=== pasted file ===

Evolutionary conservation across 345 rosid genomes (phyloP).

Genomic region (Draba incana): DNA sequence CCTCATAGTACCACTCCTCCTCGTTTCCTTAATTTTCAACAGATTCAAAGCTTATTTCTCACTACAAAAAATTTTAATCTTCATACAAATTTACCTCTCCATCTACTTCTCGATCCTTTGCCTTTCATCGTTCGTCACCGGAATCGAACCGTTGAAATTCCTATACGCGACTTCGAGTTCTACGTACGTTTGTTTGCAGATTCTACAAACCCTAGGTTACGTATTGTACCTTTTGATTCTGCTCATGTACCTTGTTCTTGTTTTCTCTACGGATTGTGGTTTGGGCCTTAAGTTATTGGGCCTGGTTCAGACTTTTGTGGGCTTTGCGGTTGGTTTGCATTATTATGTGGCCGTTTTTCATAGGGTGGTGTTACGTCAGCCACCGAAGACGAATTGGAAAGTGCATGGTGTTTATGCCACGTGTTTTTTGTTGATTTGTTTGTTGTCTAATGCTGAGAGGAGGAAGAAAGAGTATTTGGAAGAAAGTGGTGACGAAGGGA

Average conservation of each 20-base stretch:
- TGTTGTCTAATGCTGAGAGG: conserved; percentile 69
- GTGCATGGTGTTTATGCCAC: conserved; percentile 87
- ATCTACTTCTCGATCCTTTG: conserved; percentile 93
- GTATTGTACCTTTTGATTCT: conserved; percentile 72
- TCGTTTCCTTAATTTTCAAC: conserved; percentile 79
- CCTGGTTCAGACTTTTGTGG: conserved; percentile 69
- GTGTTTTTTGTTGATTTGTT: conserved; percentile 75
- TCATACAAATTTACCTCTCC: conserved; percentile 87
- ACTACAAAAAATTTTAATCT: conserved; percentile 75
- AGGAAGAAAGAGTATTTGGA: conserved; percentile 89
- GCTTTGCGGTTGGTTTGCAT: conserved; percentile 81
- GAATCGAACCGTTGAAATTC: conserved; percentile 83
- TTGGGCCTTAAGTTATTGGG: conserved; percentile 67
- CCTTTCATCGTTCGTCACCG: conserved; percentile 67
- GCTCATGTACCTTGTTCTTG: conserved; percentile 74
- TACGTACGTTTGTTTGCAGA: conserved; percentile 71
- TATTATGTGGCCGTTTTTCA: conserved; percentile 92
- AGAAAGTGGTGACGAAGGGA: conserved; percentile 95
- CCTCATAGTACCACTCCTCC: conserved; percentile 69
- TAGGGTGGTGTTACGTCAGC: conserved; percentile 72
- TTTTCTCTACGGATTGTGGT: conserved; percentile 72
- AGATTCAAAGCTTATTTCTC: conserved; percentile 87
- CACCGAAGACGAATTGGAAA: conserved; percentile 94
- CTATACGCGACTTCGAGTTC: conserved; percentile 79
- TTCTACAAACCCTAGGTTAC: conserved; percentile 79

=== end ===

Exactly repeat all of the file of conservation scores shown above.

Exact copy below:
Evolutionary conservation across 345 rosid genomes (phyloP).

Genomic region (Draba incana): DNA sequence CCTCATAGTACCACTCCTCCTCGTTTCCTTAATTTTCAACAGATTCAAAGCTTATTTCTCACTACAAAAAATTTTAATCTTCATACAAATTTACCTCTCCATCTACTTCTCGATCCTTTGCCTTTCATCGTTCGTCACCGGAATCGAACCGTTGAAATTCCTATACGCGACTTCGAGTTCTACGTACGTTTGTTTGCAGATTCTACAAACCCTAGGTTACGTATTGTACCTTTTGATTCTGCTCATGTACCTTGTTCTTGTTTTCTCTACGGATTGTGGTTTGGGCCTTAAGTTATTGGGCCTGGTTCAGACTTTTGTGGGCTTTGCGGTTGGTTTGCATTATTATGTGGCCGTTTTTCATAGGGTGGTGTTACGTCAGCCACCGAAGACGAATTGGAAAGTGCATGGTGTTTATGCCACGTGTTTTTTGTTGATTTGTTTGTTGTCTAATGCTGAGAGGAGGAAGAAAGAGTATTTGGAAGAAAGTGGTGACGAAGGGA

Average conservation of each 20-base stretch:
- TGTTGTCTAATGCTGAGAGG: conserved; percentile 69
- GTGCATGGTGTTTATGCCAC: conserved; percentile 87
- ATCTACTTCTCGATCCTTTG: conserved; percentile 93
- GTATTGTACCTTTTGATTCT: conserved; percentile 72
- TCGTTTCCTTAATTTTCAAC: conserved; percentile 79
- CCTGGTTCAGACTTTTGTGG: conserved; percentile 69
- GTGTTTTTTGTTGATTTGTT: conserved; percentile 75
- TCATACAAATTTACCTCTCC: conserved; percentile 87
- ACTACAAAAAATTTTAATCT: conserved; percentile 75
- AGGAAGAAAGAGTATTTGGA: conserved; percentile 89
- GCTTTGCGGTTGGTTTGCAT: conserved; percentile 81
- GAATCGAACCGTTGAAATTC: conserved; percentile 83
- TTGGGCCTTAAGTTATTGGG: conserved; percentile 67
- CCTTTCATCGTTCGTCACCG: conserved; percentile 67
- GCTCATGTACCTTGTTCTTG: conserved; percentile 74
- TACGTACGTTTGTTTGCAGA: conserved; percentile 71
- TATTATGTGGCCGTTTTTCA: conserved; percentile 92
- AGAAAGTGGTGACGAAGGGA: conserved; percentile 95
- CCTCATAGTACCACTCCTCC: conserved; percentile 69
- TAGGGTGGTGTTACGTCAGC: conserved; percentile 72
- TTTTCTCTACGGATTGTGGT: conserved; percentile 72
- AGATTCAAAGCTTATTTCTC: conserved; percentile 87
- CACCGAAGACGAATTGGAAA: conserved; percentile 94
- CTATACGCGACTTCGAGTTC: conserved; percentile 79
- TTCTACAAACCCTAGGTTAC: conserved; percentile 79